|1.||Sir Alan Lloyd. 1914--98, English physiologist. With A. F. Huxley, he explained the conduction of nervous impulses in terms of the physical and chemical changes involved: shared the Nobel prize for physiology or medicine (1963)|
|2.||Dorothy Crowfoot. 1910--94, English chemist and crystallographer, who determined the three-dimensional structure of insulin: Nobel prize for chemistry (1964)|
|3.||Sir Howard. born 1932, British painter, noted for his brightly coloured semi-abstract works|
|a printed punctuation mark (‽), available only in some typefaces, designed to combine the question mark (?) and the exclamation point (!), indicating a mixture of query and interjection, as after a rhetorical question.|
|a fool or simpleton; ninny.|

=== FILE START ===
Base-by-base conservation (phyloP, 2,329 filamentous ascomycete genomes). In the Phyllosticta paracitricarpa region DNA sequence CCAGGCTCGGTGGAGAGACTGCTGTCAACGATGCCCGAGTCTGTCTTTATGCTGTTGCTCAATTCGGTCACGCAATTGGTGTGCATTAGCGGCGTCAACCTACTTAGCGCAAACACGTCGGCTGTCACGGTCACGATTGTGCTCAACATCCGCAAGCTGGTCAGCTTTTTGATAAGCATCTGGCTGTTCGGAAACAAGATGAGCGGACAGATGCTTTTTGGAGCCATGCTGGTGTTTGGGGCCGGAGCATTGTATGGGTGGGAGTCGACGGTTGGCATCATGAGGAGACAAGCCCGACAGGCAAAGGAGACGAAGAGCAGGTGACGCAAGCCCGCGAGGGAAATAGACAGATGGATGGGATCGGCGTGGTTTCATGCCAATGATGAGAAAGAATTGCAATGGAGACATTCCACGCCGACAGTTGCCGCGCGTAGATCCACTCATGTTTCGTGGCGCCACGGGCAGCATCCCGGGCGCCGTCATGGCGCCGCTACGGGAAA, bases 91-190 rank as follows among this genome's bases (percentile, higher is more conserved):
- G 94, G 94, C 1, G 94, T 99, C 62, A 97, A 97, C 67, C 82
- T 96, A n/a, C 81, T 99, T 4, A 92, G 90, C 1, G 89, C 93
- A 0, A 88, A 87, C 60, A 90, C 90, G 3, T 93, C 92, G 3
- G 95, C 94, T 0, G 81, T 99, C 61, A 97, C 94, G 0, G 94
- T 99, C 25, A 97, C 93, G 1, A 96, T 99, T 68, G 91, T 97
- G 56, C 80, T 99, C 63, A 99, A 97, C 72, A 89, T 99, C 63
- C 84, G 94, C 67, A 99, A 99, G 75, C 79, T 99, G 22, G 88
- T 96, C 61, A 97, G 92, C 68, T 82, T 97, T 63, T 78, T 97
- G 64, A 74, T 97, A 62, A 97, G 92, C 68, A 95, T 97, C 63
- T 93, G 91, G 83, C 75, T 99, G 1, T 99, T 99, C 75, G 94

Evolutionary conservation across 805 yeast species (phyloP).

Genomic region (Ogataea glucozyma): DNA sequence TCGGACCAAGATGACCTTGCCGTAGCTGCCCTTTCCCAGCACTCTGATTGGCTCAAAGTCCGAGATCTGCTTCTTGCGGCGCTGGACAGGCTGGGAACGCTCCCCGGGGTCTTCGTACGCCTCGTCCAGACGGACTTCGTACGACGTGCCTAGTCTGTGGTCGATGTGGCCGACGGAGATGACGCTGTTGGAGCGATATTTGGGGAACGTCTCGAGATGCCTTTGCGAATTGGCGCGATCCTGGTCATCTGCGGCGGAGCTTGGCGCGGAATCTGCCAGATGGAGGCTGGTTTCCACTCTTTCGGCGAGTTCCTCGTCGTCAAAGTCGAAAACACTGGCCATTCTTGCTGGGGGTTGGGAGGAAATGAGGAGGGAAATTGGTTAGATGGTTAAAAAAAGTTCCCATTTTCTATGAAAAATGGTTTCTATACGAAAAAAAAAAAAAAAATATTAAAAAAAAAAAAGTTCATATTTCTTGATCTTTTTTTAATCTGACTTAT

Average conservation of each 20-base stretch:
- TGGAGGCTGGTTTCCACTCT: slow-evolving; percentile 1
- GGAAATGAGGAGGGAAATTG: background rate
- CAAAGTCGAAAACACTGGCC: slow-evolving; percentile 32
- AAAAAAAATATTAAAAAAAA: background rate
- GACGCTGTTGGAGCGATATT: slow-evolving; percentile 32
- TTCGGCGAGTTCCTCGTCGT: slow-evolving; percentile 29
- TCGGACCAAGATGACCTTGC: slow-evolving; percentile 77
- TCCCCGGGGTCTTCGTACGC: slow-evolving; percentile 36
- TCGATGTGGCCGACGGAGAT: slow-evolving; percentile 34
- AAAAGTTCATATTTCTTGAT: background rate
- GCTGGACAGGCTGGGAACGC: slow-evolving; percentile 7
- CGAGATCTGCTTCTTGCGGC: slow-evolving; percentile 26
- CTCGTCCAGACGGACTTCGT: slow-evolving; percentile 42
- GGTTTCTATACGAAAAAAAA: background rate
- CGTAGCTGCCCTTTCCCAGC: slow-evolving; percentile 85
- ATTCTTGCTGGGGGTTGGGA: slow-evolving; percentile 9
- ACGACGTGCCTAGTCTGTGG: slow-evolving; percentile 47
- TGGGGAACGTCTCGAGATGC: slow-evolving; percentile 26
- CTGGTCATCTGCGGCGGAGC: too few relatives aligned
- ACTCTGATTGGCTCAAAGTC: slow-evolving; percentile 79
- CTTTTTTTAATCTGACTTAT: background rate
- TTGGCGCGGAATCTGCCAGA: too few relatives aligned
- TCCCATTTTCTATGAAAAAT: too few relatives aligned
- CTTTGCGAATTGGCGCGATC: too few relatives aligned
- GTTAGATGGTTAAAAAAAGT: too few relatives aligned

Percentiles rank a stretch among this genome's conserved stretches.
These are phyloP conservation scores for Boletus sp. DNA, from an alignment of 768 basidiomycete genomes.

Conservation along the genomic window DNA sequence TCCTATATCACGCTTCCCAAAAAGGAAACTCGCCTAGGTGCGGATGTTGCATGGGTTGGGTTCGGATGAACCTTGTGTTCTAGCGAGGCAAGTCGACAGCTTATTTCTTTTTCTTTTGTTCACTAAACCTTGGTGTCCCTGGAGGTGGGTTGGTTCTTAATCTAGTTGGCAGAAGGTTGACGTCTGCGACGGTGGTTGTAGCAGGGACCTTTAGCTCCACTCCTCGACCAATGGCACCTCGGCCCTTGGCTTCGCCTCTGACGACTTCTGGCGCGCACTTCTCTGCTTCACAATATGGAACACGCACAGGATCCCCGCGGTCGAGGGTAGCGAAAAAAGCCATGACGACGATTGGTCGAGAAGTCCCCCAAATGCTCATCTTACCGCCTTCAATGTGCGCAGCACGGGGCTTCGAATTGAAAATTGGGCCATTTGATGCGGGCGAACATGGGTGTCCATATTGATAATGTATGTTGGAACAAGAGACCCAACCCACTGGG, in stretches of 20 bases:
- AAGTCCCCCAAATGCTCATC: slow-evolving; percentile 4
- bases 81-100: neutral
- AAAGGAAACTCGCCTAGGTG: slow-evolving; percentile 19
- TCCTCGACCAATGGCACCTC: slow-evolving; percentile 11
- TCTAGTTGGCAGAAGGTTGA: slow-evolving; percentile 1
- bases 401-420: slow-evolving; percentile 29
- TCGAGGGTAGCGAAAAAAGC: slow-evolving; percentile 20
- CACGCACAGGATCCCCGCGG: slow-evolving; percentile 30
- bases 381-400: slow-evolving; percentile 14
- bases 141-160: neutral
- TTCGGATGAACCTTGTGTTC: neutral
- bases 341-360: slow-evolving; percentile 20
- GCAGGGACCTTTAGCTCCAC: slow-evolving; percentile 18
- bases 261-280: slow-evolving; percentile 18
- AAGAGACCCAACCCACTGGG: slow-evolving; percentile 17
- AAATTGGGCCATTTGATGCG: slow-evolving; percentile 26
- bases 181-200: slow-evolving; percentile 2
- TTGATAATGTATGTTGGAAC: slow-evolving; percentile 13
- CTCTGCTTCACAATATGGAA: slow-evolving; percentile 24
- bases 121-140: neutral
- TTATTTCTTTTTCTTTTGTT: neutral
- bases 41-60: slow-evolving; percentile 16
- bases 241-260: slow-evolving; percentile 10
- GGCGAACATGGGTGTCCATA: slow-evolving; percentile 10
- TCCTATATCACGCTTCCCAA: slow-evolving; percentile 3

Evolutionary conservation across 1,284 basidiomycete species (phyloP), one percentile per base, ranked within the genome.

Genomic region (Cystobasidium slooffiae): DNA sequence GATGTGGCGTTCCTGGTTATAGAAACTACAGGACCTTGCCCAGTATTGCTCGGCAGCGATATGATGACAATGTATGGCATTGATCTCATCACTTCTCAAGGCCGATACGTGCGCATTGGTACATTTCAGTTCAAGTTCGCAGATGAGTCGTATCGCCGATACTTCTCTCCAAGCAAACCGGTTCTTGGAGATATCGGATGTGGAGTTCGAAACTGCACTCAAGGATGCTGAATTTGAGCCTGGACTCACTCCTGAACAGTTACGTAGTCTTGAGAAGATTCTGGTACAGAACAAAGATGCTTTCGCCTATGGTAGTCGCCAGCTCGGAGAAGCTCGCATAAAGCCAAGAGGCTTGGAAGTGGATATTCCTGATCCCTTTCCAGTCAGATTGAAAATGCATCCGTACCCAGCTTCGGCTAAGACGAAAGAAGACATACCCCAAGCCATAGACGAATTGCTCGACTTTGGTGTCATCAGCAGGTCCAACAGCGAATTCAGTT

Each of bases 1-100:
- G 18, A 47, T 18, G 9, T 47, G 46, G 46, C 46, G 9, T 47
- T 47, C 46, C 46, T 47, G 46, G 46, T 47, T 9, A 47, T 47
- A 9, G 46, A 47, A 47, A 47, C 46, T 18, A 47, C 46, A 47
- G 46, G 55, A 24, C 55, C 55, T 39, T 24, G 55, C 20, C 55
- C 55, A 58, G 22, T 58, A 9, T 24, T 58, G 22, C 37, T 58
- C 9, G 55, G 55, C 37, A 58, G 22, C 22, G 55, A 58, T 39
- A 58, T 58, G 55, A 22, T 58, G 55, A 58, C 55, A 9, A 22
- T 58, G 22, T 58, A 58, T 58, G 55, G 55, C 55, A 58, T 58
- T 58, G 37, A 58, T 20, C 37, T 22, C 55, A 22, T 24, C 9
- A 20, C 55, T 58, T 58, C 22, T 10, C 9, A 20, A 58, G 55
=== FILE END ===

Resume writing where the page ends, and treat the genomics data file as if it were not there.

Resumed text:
Hodgkin Hodg·kin (hŏj'kĭn), Sir Alan Lloyd. Born 1914.
British physiologist. He shared a 1963 Nobel Prize for research on the action of nerve impulses.
Hodgkin , Dorothy Mary Crowfoot. Born 1910.
Egyptian-born British chemist. She won a 1964 Nobel Prize for determining the structure of compounds needed to combat pernicious anemia.
Hodgkin , Thomas. 1798-1866.
British physician who developed criteria for classifying the malignancy of a cancer. He was the first to describe (1832) Hodgkin's disease.
|Hodgkin (hŏj'kĭn) Pronunciation Key
British chemist who used x-ray techniques to determine the structure of several complex molecules, including penicillin (1942-45) and vitamin B12 (1948-56). For this work she received the 1964 Nobel Prize for chemistry. She later used more advanced computing methods to analyze the structure of insulin.
sir alan lloyd hodgkin
English physiologist and biophysicist, who received (with Andrew Fielding Huxley and Sir John Eccles) the 1963 Nobel Prize for Physiology or Medicine for the discovery of the chemical processes responsible for the passage of impulses along individual nerve fibres.
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